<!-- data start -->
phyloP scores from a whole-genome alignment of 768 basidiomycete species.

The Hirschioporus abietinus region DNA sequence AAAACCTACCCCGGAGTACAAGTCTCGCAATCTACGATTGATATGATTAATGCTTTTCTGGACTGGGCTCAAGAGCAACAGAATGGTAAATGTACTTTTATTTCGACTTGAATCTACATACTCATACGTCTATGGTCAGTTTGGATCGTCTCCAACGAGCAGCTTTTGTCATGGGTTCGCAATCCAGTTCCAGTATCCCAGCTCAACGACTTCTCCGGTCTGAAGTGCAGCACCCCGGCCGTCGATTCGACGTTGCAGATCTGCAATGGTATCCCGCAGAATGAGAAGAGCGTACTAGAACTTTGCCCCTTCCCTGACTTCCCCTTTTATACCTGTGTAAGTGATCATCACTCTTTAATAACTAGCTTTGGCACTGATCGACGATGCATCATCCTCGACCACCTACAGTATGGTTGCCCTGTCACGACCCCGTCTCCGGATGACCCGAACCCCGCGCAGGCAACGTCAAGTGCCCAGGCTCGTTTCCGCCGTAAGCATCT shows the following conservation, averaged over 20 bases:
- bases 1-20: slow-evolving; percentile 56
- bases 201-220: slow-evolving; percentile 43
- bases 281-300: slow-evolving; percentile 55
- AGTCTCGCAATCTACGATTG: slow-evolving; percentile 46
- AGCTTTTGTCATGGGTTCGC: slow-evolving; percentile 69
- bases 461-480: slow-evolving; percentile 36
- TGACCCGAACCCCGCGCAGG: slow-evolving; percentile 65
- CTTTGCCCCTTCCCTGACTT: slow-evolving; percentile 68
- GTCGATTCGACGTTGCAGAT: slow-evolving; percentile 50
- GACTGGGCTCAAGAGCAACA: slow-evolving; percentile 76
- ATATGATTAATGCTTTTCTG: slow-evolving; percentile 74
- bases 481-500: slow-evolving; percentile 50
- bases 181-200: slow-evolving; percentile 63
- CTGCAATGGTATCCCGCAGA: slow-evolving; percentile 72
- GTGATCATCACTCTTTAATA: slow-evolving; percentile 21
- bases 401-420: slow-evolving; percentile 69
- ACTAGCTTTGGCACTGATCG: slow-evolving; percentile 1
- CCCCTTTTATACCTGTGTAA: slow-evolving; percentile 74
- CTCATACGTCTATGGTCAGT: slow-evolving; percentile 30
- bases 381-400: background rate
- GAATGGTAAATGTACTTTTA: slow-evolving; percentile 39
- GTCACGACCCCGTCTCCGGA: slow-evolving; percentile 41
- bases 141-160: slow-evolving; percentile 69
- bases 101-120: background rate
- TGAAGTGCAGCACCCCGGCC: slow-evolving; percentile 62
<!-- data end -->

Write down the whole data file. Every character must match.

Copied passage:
phyloP scores from a whole-genome alignment of 768 basidiomycete species.

The Hirschioporus abietinus region DNA sequence AAAACCTACCCCGGAGTACAAGTCTCGCAATCTACGATTGATATGATTAATGCTTTTCTGGACTGGGCTCAAGAGCAACAGAATGGTAAATGTACTTTTATTTCGACTTGAATCTACATACTCATACGTCTATGGTCAGTTTGGATCGTCTCCAACGAGCAGCTTTTGTCATGGGTTCGCAATCCAGTTCCAGTATCCCAGCTCAACGACTTCTCCGGTCTGAAGTGCAGCACCCCGGCCGTCGATTCGACGTTGCAGATCTGCAATGGTATCCCGCAGAATGAGAAGAGCGTACTAGAACTTTGCCCCTTCCCTGACTTCCCCTTTTATACCTGTGTAAGTGATCATCACTCTTTAATAACTAGCTTTGGCACTGATCGACGATGCATCATCCTCGACCACCTACAGTATGGTTGCCCTGTCACGACCCCGTCTCCGGATGACCCGAACCCCGCGCAGGCAACGTCAAGTGCCCAGGCTCGTTTCCGCCGTAAGCATCT shows the following conservation, averaged over 20 bases:
- bases 1-20: slow-evolving; percentile 56
- bases 201-220: slow-evolving; percentile 43
- bases 281-300: slow-evolving; percentile 55
- AGTCTCGCAATCTACGATTG: slow-evolving; percentile 46
- AGCTTTTGTCATGGGTTCGC: slow-evolving; percentile 69
- bases 461-480: slow-evolving; percentile 36
- TGACCCGAACCCCGCGCAGG: slow-evolving; percentile 65
- CTTTGCCCCTTCCCTGACTT: slow-evolving; percentile 68
- GTCGATTCGACGTTGCAGAT: slow-evolving; percentile 50
- GACTGGGCTCAAGAGCAACA: slow-evolving; percentile 76
- ATATGATTAATGCTTTTCTG: slow-evolving; percentile 74
- bases 481-500: slow-evolving; percentile 50
- bases 181-200: slow-evolving; percentile 63
- CTGCAATGGTATCCCGCAGA: slow-evolving; percentile 72
- GTGATCATCACTCTTTAATA: slow-evolving; percentile 21
- bases 401-420: slow-evolving; percentile 69
- ACTAGCTTTGGCACTGATCG: slow-evolving; percentile 1
- CCCCTTTTATACCTGTGTAA: slow-evolving; percentile 74
- CTCATACGTCTATGGTCAGT: slow-evolving; percentile 30
- bases 381-400: background rate
- GAATGGTAAATGTACTTTTA: slow-evolving; percentile 39
- GTCACGACCCCGTCTCCGGA: slow-evolving; percentile 41
- bases 141-160: slow-evolving; percentile 69
- bases 101-120: background rate
- TGAAGTGCAGCACCCCGGCC: slow-evolving; percentile 62